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The welding shop on parade day, after the trees were removed.
The new post office built in 1968.
The aftermath of the post office explosion in March of 1991.
This garage opened in 1924, and was originally called the Blackfalds Garage. It was built by Robert McKay and William Barron, constructed of bricks, and measured 40’ X 60’ with a domed roof. Expert mechanical work was offered for all vehicles. They also sold gas, oil, and tires. Jack Martin ran his machinery business out of this building until the mid 1970s. This building has been built over and around the original, and is now the site of Mainstreet Hardware.
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*Mr. Plumb parked in front of Barron’s Garage in the 1920s.
This little building along Broadway Avenue served as an early blacksmith shop, transitioning from horses to vehicles and later, also operated as a small gas station. By the late 1940s, Joe Miller owned this site and rented it out as a small house for a few years, before it was torn down, making way for newer buildings.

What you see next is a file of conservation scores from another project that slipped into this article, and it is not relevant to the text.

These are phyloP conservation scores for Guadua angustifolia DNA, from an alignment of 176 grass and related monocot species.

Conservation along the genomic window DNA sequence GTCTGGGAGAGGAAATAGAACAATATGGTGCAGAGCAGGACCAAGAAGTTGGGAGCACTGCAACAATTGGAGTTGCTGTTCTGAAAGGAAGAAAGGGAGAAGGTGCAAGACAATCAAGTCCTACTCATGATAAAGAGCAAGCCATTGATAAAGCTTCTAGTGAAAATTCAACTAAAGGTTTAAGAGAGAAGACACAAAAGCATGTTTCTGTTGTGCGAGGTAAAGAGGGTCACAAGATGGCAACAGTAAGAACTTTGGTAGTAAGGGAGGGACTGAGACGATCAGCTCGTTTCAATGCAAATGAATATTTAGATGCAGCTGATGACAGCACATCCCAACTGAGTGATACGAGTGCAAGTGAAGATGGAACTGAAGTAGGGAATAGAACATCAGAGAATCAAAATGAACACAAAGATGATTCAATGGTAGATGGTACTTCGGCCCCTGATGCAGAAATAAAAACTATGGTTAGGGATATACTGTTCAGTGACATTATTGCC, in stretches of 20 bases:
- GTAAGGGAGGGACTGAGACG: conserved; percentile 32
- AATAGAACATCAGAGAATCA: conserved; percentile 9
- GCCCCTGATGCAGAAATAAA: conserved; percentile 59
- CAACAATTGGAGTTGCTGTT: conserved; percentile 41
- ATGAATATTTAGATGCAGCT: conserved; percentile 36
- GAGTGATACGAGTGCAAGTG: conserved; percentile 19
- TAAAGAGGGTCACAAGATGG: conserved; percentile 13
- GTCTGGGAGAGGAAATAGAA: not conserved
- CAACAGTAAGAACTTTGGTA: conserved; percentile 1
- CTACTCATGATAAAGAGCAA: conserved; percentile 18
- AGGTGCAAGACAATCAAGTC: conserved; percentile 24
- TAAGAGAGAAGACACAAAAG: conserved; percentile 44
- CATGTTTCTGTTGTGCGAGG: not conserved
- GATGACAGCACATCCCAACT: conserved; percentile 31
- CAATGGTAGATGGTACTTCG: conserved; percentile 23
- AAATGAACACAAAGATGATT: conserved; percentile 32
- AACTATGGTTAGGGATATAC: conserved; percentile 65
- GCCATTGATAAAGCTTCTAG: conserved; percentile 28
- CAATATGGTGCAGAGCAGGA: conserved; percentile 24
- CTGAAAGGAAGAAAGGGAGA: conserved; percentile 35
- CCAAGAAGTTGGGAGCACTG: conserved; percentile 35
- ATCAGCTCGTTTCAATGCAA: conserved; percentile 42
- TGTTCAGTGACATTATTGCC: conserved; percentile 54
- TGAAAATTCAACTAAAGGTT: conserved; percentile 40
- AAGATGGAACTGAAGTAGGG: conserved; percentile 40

The Calgary & Edmonton (C & E) Railway laid tracks from Calgary to Edmonton in 1891, and the stop along the way, at Blackfalds, was called the 11th Siding. As the village started to grow after the turn of the century, a Railway Station was built in 1904. Rail travel was one of the main ways to transport new settlers and their goods to the area. The mail also came by rail. This line was purchased by the CPR in 1912. There used to be stockyard corrals and a platform weigh scale beside the station, used by farmers to transport their livestock.
This station closed in 1967 and was later torn down. Granden Auto is at this location now.